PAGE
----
Before Choosing Your Groomsmen, Read This

Here's how to pick the right people for the job.
The Knot
Updated Oct 01, 2018

For some grooms, choosing wedding party members might be a breeze—but for others, the task of picking the right groomsmen can be way more delicate than anticipated. Think about it: Your best friends, college roommates, brothers, cousins and even long-lost elementary school friends are all fair game when choosing your crew. Plus, there's the whole best man decision to think about. Oh, and there might be future brothers-in-law in the picture too. Don't stress. Here's how to assemble the perfect group to stand by your side on your wedding day.

Choose a Ballpark Number

You can choose as many (or as few) groomsmen as you'd like. Seriously—there's no rule. But if you like to think in terms of rules and formulas (hey, sometimes that makes it easier to make a decision), here are some helpful guidelines. Groomsmen often help out as ushers who seat wedding guests, and generally you'll need about one usher for every 50 guests. Or, think of it this way, the groomsmen typically escort the bridesmaids down and/or up the aisle, so you could choose to keep the ratio of wedding party members even. Remember, though, having an uneven wedding party isn't a bad thing—it's completely up to you and your partner—so don't feel like you need to add groomsmen just to fill spots. If you have one brother and two lifelong best friends, keep the wedding party to three. To avoid side-eyes from friends who thought they'd make the cut, get them involved by having them seat guests or hand out programs at the ceremony. And remember: You can invite whomever you want to your bachelor party, not just groomsmen.

Think About Family Members, Old and New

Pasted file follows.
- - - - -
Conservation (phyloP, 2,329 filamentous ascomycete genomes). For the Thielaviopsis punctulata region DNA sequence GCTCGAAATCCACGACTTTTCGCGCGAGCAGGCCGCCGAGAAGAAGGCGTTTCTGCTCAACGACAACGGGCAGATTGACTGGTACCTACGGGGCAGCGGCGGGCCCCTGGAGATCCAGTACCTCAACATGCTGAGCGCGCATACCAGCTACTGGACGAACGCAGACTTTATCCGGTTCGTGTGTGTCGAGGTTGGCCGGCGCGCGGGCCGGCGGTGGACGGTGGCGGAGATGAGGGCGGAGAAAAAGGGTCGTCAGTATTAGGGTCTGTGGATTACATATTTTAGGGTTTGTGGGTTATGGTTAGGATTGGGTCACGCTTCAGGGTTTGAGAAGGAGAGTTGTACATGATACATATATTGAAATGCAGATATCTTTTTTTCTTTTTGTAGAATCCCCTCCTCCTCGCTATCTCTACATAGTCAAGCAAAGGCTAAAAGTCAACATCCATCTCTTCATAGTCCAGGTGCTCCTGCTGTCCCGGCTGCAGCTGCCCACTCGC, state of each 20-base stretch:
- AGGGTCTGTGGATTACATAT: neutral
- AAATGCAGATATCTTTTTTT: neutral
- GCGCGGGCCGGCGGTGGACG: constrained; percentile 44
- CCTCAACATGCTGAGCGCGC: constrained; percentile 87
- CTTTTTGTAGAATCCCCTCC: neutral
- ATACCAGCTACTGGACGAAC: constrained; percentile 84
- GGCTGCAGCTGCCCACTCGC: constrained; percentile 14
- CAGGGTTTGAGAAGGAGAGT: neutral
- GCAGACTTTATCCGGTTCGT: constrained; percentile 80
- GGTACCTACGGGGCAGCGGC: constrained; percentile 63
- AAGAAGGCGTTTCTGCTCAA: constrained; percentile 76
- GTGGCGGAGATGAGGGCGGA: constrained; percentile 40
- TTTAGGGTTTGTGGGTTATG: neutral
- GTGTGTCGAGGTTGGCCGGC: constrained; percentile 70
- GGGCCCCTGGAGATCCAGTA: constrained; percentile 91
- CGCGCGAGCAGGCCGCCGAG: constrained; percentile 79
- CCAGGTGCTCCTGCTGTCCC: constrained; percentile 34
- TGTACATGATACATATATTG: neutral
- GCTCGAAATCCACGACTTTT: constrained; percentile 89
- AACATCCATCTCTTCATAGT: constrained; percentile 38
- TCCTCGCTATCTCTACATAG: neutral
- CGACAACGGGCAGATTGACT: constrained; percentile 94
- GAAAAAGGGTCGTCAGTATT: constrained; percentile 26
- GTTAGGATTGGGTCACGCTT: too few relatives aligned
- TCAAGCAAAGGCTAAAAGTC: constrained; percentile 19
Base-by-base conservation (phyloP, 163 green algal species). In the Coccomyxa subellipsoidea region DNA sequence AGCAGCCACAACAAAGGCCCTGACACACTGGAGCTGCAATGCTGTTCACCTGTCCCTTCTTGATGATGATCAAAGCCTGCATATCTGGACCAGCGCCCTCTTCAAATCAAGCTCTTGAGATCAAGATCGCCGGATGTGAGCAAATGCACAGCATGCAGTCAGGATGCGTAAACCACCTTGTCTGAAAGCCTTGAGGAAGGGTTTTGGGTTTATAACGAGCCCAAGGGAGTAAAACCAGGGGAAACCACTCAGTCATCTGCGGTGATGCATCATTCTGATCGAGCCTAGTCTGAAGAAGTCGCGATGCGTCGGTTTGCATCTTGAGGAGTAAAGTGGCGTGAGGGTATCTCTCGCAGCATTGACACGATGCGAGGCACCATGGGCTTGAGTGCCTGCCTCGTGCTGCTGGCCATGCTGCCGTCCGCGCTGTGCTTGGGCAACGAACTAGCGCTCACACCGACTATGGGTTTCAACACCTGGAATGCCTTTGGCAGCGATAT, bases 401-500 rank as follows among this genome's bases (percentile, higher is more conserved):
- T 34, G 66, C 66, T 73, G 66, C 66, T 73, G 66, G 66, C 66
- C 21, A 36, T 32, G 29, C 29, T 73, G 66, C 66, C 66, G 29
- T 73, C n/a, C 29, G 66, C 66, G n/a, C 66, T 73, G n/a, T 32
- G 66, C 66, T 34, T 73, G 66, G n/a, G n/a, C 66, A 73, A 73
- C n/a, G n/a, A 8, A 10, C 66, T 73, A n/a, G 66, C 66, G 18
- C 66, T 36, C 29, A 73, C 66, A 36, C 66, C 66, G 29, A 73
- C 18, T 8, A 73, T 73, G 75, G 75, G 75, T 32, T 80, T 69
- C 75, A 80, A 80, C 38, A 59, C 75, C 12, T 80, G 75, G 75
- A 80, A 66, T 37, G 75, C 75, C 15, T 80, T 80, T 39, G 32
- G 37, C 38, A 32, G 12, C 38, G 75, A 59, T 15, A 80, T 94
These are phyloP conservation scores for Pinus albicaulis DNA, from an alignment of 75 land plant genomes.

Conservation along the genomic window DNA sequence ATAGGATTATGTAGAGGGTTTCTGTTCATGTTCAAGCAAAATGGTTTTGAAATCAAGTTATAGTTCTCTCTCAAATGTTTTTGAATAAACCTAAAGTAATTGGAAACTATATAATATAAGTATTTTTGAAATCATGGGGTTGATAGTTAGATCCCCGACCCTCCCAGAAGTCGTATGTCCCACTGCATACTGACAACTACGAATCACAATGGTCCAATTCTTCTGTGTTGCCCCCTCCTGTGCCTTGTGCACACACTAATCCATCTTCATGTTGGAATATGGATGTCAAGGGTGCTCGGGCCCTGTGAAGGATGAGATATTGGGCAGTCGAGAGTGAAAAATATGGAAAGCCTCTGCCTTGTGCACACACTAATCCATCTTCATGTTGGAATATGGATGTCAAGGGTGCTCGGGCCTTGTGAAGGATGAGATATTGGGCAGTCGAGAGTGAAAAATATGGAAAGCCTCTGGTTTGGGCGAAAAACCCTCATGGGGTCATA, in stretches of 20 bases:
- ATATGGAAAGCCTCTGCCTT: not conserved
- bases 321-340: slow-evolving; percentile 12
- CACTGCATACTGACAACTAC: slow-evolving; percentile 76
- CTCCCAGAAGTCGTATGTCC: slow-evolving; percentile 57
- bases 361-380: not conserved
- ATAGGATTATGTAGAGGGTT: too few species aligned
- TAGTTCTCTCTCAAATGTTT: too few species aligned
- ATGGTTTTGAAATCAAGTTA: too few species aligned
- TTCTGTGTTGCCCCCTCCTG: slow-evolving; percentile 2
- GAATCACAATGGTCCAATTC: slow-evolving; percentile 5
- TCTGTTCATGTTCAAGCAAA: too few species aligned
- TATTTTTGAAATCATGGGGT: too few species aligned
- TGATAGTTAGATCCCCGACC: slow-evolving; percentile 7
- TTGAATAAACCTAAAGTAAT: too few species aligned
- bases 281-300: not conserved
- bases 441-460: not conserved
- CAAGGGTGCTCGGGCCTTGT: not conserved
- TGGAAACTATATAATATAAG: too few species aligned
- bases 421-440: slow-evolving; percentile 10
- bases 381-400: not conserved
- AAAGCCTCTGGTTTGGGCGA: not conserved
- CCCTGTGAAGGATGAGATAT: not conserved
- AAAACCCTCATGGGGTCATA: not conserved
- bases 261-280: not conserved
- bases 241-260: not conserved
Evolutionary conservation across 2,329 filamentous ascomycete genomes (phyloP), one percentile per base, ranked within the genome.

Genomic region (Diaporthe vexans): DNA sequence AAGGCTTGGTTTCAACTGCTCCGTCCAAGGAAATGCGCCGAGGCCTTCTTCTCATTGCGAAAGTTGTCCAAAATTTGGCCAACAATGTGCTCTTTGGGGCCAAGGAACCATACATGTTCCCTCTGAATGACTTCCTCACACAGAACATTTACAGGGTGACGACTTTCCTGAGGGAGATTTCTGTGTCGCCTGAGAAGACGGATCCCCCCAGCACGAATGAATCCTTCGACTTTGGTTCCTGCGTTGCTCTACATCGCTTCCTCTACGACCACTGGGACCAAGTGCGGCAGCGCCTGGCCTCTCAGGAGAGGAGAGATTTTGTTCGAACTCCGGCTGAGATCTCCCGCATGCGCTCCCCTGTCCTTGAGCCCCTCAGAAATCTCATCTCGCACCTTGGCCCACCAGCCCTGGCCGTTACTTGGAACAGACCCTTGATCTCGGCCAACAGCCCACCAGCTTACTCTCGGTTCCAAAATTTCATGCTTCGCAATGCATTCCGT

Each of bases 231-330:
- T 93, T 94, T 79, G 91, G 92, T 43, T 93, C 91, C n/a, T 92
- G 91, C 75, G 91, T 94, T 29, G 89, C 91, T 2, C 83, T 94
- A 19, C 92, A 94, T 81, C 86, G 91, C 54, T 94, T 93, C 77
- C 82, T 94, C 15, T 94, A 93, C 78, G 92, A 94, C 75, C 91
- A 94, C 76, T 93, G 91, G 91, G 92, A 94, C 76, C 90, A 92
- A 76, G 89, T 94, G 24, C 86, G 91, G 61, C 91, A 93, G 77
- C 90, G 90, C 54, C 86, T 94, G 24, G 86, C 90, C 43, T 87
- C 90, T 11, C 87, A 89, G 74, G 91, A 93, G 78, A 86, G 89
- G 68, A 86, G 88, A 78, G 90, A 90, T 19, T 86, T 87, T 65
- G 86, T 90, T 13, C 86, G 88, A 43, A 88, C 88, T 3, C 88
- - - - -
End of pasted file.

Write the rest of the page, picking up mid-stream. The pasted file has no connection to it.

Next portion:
Now that you're getting married, you're gaining a whole new set of family members. So while your best man and the majority of your party should be yours to choose, don't forget about your partner's loved ones too. They may have a favorite brother or best guy friend they'd love you to include. As long as you can stand them, of course, you should consider it. Not into conventional wedding party norms? Forget them. Your sister or best female friend can stand with you, and vice versa—your partner's male loved ones can stand on her side.

Have a Best Man in Mind

Now, for the question of who should be your best man. It's typically your closest brother, cousin or friend whom you trust to be responsible and appropriate (when the moment calls for it—aka during his reception toast), energetic and organized. He'll be the one coordinating your bachelor party, keeping your other groomsmen in line and helping you keep your head on straight during this crazy wedding planning process—so choose your guy (or girl) wisely.

The Group Dynamic Matters

Select your groomsmen based on who's an active part of your life right now. The night before your wedding isn't the best time to discover you and your best friend from high school don't have much in common anymore. You don't need added tension throughout the planning process—you'll have enough to think about already. It's best to have a solid, comfortable support group by your side before, during and after the ceremony.

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